Mossack Fonseca, the law firm at the heart of the Panama Papers affair, sold shell companies and held bank accounts that were used to help conceal bribes paid across South America, a Panamanian prosecutor alleged at a press conference on Thursday.

Rómulo Bethancourt, one of Panama’s organized crime prosecutors, is currently investigating Mossack Fonseca’s alleged role in an international corruption probe. The investigation, known as Lava Jato, is tracing dozens of companies that allegedly paid bribes to politicians and officials in Brazil in exchange for contracts with the state-owned oil company.

“We have a solid case,” Bethancourt said about his agency’s investigation of Mossack Fonseca, which began earlier this year. A separate investigation is ongoing into Mossack Fonseca and the Panama Papers.

Bethancourt told reporters that his office had identified two bank accounts in Panama that received “irregular” payments that were linked to Mossack Fonseca’s office in the Brazil.

Mossack Fonseca’s founders, Jürgen Mossack and Ramón Fonseca, have been detained since February in relation to the Lava Jato probe.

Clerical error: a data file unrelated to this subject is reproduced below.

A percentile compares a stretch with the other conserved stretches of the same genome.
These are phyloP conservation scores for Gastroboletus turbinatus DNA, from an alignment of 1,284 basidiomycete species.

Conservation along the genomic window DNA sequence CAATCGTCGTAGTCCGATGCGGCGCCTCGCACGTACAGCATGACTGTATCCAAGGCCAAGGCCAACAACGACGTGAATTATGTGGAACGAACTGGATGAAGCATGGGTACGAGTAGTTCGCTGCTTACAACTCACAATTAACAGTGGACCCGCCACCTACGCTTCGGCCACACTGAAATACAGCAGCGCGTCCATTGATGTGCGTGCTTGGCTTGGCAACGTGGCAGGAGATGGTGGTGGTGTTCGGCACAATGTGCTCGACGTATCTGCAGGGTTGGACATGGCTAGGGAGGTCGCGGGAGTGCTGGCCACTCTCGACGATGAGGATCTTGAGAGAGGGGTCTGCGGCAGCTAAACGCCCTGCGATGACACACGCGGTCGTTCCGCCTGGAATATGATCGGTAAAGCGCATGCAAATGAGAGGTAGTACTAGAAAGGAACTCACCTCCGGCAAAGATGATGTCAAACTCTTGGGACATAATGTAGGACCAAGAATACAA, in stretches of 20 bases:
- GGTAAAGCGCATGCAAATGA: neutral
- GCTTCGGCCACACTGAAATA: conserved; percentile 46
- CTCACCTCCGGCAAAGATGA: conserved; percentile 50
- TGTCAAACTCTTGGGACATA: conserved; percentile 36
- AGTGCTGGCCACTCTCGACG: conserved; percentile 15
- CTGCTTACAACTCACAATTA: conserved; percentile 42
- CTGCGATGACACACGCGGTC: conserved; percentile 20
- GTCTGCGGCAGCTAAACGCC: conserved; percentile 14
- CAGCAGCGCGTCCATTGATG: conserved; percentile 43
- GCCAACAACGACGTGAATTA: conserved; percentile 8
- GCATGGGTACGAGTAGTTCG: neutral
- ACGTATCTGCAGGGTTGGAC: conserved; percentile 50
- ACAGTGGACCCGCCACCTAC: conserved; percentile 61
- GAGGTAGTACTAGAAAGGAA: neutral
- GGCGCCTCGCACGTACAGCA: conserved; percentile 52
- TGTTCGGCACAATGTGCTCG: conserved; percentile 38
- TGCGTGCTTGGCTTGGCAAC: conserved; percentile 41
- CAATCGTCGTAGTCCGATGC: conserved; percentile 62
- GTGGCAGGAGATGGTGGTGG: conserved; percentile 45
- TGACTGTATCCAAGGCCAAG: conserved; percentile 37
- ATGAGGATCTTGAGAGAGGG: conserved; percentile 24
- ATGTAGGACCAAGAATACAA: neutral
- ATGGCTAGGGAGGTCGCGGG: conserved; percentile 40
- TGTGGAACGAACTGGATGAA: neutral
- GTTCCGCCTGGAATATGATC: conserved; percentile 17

Mossack Fonseca’s Brazil operation “offered financial products aimed at hiding money that entered the Panamanian financial system,” Bethancourt said.

In response, lawyers for Mossack and Fonseca held their own press conference on Friday morning to respond to the prosecutor’s allegations.

The men’s lawyer, Guillermina MacDonald, said that the bank accounts mentioned by the prosecutor received legitimate administrative fees that were in no way illegal.

The bank accounts were closed after the release of the Panama Papers investigation by ICIJ and its media partners, MacDonald said. Contrary to the prosecutor’s claim, MacDonald said, the closing of the accounts was not due to the Lava Jato investigation.

Fonseca, Mossack and a third employee of the firm, Edison Teano, have been detained since Feb. 9. Mossack Fonseca’s former representative in Brazil, Maria Mercedes Riano, also remains in detention in Panama City.

Earlier this month, lawyers petitioned for the release of Mossack and Fonseca, insisting that their detention was unlawful. Panama’s criminal court has refused bail for the pair, citing the risk of flight and destruction of evidence.

Almost one year after it was first published, the Panama Papers data continues to be used by ICIJ partners in ongoing investigations, and to produce impact around the world. Among recent findings and responses:

Contributors to this story: Hamish Boland-Rudder